« PředchozíPokračovat »
He has obstructed the Administration of Justice, by refusing his Assent to Laws for establishing Judiciary Powers.
He has made Judges dependent on his Will alone, for the tenure of their offices, and the amount and payment of their salaries.
He has erected a multitude of New Offices, and sent hither swarms of Officers to harass our People, and eat out their substance.
He has kept among us, in times of peace, Standing Armies without the Consent of our legislature.
He has affected to render the Military independent of and superior to the Civil Power.
He has combined with others to subject us to a jurisdiction foreign to our constitution, and unacknowledged by our laws; giving his Assent to their acts of pretended legislation:
For quartering large bodies of armed troops among us:
For protecting them, by a mock Trial, from Punishment for any Murders which they should commit on the Inhabitants of these States:
For cutting off our Trade with all parts of the world: For imposing taxes on us without our Consent:
For depriving us in many cases, of the benefits of Trial by Jury:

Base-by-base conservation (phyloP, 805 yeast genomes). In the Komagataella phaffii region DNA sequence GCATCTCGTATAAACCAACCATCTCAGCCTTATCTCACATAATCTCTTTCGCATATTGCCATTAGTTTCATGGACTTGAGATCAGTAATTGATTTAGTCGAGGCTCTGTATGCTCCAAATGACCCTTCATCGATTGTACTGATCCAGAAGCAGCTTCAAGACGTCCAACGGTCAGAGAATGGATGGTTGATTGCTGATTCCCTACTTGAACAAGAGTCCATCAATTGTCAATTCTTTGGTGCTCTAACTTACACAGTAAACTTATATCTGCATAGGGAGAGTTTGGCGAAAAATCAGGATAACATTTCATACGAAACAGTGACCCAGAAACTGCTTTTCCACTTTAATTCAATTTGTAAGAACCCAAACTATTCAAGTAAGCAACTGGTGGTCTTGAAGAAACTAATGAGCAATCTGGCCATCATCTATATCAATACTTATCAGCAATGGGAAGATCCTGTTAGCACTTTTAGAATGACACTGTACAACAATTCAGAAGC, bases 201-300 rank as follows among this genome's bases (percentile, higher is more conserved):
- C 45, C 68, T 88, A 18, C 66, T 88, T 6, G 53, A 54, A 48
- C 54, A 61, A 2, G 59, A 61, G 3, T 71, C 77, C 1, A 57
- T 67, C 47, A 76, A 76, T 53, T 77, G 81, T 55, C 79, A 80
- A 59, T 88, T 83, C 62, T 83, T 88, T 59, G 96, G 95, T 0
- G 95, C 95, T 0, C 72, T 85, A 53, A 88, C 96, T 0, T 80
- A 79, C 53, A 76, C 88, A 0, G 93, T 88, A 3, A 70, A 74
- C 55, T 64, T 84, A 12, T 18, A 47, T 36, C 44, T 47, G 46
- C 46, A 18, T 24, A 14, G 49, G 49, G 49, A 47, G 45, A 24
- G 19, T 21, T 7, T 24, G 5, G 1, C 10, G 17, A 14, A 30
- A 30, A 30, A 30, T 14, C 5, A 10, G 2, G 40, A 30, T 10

For transporting us beyond Seas to be tried for pretended offences:
For abolishing the free System of English Laws in a neighbouring Province, establishing therein an Arbitrary government, and enlarging its Boundaries so as to render it at once an example and fit instrument for introducing the same absolute rule into these Colonies:
For taking away our Charters, abolishing our most valuable Laws, and altering fundamentally the Forms of our Governments:
For suspending our own Legislature, and declaring themselves invested with Power to legislate for us in all cases whatsoever.
He has abdicated Government here, by declaring us out of his Protection and waging War against us.
He has plundered our seas, ravaged our Coasts, burnt our towns, and destroyed the lives of our people.
He is at this time transporting large armies of foreign mercenaries to compleat the works of death, desolation and tyranny, already begun with circumstances of Cruelty & perfidy scarcely paralleled in the most barbarous ages, and totally unworthy the Head of a civilized nation.
He has constrained our fellow Citizens taken Captive on the high Seas to bear Arms against their Country, to become the executioners of their friends and Brethren, or to fall themselves by their Hands.